Dimmesdale and Hester’s sin is the cause of Chillingworth’s obsessive revenge. Hester Prynne’s major sin is adultery. Consequently, she is made to wear the torturous letter ‘A’ on her bosom. This makes her an outcast from the Puritan society. Her daughter, Pearl, also symbolizes her sin along with the scarlet letter. Pearl has a different kind of personality from the other puritan children but she is uniquely beautiful. Pearl inherited “… [Hester’s] wild, desperate, defiant mood…” (62). This was Hester’s attitude when she was in prison and had barely committed her sin. Hester bears much penance for her sin, she also most importantly recognizes and accepts that she sinned. She is the town’s seamstress. Hester has a passion for elegance, which is why the ‘A’ on her bosom is so gorgeous and fancy. For penance, though, she makes coarse garments for the poor. Dimmesdale as well suffers much penance, even more than Hester. He beats himself because of his shame. He tells the townspeople, “[I] am utterly a pollution and a lie!”(99). Nevertheless, the townspeople consider him a saint. Whereas Chillingworth doesn’t care he is sinning and wants to keep sinning. Dimmesdale furthermore helps Hester keep Pearl; he defends her when Hester goes to the Governor’s mansion to protect her child from being taken away. Hester helps Dimmesdale equally; he becomes very frail and Hester at the end gives him strength to not lose his hope. He is able to confess his sin and give the election sermon because of her. They both assist each other when they need it the most.
Chillingworth commits the most and awful sins from all the characters in the book. His main sins are pride and gluttony, he commits many other sins but those stood out from all. His pride and hatred leads him to seek the father of Pearl, and revenge himself. When he discovers who it is, he becomes very arrogant and his pride turns into gluttony. Gluttony is when you want and have too much of something. He is getting too much revenge, it becomes a “dark necessity” (119) because he lives under the same roof with Dimmesdale. Hester worries about Dimmesdale; she asks Chillingworth to forgive but he states, “It is not granted for me to pardon.”(119). He doesn’t have the power to forgive, and he doesn’t want to forgive. The lust he had for knowledge started it all, making him leave Hester for two years. Chillingworth seem to live with lust his whole life, in fact he would let it take over. He lies that he is a doctor and torments Dimmesdale as a result this is “transforming him into a devil” (116). Chillingworth doesn’t endure any penance like Hester and Dimmesdale do. At the end of the story, he loses his purpose in life with Dimmesdale’s death and he disappears.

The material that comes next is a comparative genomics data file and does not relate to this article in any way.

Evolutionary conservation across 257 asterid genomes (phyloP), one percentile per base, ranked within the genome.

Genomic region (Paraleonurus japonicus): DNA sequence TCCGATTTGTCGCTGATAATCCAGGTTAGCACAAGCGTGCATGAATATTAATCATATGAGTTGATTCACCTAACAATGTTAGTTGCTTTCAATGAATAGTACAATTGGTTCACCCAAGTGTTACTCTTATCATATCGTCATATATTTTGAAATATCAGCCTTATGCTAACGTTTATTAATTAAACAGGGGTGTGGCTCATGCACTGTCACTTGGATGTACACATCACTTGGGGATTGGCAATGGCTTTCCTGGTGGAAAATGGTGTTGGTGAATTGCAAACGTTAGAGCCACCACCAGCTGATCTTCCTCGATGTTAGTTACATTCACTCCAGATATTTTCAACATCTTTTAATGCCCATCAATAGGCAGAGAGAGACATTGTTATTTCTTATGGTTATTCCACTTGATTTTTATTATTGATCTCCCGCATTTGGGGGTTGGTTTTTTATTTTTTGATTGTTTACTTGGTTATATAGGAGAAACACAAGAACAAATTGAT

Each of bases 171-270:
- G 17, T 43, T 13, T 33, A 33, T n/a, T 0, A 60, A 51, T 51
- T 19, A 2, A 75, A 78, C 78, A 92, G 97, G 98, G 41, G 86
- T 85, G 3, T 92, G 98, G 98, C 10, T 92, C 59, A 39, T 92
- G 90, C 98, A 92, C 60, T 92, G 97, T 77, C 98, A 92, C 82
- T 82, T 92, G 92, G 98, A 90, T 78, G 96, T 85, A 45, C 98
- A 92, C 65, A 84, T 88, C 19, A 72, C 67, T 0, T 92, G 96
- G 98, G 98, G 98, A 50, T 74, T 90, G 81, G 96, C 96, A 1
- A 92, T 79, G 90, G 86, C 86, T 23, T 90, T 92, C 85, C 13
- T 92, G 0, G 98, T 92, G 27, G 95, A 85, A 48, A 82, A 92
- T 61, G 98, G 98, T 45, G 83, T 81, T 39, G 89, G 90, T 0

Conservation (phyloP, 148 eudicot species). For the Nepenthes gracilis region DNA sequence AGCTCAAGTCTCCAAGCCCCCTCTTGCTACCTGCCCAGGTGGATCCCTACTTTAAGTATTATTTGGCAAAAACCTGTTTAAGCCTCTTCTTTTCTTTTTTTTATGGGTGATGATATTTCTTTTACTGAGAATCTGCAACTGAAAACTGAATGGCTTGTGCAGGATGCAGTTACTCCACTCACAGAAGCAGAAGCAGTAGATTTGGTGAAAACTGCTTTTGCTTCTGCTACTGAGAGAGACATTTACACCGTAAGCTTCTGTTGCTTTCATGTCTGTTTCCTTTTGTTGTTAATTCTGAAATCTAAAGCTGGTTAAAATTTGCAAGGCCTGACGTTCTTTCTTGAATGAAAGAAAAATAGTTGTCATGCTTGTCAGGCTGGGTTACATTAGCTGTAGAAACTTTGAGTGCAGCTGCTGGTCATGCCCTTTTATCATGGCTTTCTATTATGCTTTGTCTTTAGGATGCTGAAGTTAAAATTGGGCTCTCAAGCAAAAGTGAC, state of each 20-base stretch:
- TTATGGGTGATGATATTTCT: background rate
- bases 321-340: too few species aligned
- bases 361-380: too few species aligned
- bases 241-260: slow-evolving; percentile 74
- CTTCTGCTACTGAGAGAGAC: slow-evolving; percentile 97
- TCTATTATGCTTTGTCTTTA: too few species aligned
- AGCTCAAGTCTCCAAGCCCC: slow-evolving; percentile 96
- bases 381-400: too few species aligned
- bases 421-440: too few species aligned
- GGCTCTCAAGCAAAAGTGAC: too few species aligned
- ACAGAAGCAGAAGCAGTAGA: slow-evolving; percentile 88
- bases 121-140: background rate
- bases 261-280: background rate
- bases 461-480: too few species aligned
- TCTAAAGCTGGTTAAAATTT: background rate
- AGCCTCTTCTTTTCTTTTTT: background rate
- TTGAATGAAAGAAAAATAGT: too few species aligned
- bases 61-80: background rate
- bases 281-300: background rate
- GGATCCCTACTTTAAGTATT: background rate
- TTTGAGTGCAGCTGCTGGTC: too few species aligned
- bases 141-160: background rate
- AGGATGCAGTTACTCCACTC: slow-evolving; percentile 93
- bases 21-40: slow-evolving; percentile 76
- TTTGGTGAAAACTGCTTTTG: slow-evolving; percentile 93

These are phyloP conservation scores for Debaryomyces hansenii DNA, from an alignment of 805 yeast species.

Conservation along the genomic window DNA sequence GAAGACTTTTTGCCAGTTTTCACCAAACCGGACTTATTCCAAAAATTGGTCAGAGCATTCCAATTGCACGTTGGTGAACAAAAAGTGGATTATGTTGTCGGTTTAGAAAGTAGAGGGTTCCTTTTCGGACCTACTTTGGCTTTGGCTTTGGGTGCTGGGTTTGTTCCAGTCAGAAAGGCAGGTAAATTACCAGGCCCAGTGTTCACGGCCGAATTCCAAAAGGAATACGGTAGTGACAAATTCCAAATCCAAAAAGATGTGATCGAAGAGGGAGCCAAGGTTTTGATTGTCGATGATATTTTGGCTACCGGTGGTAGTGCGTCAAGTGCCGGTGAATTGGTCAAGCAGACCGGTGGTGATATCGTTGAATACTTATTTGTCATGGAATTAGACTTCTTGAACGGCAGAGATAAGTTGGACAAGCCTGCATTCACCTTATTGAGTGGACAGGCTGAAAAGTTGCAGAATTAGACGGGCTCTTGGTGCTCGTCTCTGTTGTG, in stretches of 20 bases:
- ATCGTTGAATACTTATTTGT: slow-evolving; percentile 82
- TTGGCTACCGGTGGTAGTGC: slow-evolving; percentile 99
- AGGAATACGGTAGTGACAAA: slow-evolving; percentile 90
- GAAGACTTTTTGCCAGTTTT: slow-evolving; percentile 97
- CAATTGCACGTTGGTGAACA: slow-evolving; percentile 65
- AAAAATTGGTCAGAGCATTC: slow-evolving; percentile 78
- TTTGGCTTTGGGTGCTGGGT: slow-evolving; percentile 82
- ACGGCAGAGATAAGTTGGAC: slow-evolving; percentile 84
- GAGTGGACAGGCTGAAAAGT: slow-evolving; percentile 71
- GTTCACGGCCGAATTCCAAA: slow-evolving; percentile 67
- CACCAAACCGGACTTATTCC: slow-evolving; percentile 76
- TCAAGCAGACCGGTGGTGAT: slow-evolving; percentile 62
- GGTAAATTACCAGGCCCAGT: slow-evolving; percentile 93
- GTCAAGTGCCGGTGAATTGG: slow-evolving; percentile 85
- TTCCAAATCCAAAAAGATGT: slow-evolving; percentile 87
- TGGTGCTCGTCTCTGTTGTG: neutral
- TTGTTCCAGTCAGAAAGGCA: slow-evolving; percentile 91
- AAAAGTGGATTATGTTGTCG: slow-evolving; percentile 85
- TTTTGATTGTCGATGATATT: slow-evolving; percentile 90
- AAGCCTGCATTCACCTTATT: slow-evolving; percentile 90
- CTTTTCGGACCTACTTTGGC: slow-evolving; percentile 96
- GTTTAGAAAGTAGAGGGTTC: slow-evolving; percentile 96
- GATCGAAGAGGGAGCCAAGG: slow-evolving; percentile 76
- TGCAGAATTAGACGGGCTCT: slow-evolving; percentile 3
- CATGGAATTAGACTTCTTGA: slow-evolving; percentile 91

Roger Chillingworth isn’t the favorite character to the reader; Hawthorne’s portrayal of him makes him seem like an awful person. Although the townspeople do not see the evil in him since he is the doctor; the pain he causes Hester and Dimmesdale makes the reader dislike his character. He doesn’t have any punishments either, other than becoming a sorrowful man because of his actions. Furthermore, he did what he wanted with no care about the consequences. Roger Chillingworth therefore, is the worst sinner. Dimmesdale and Hester commit there sins because of love even though it was wrong. Since Chillingworth left Hester he recognized it was mistake and realized it was reasonable. He said, “Between thee and me, the scale hangs fairly balanced.”(52). He wasn’t plotting any revenge against Hester. Instead he revenged himself with the man she committed adultery with. Chillingworth kept Dimmesdale alive with his medicine, “if I (Chillingworth) imagined a scheme of vengeance, what could I do better for my object than to let thee live…” (50) that is exactly what he did with Dimmesdale. Chillingworth never did anything that could be justified.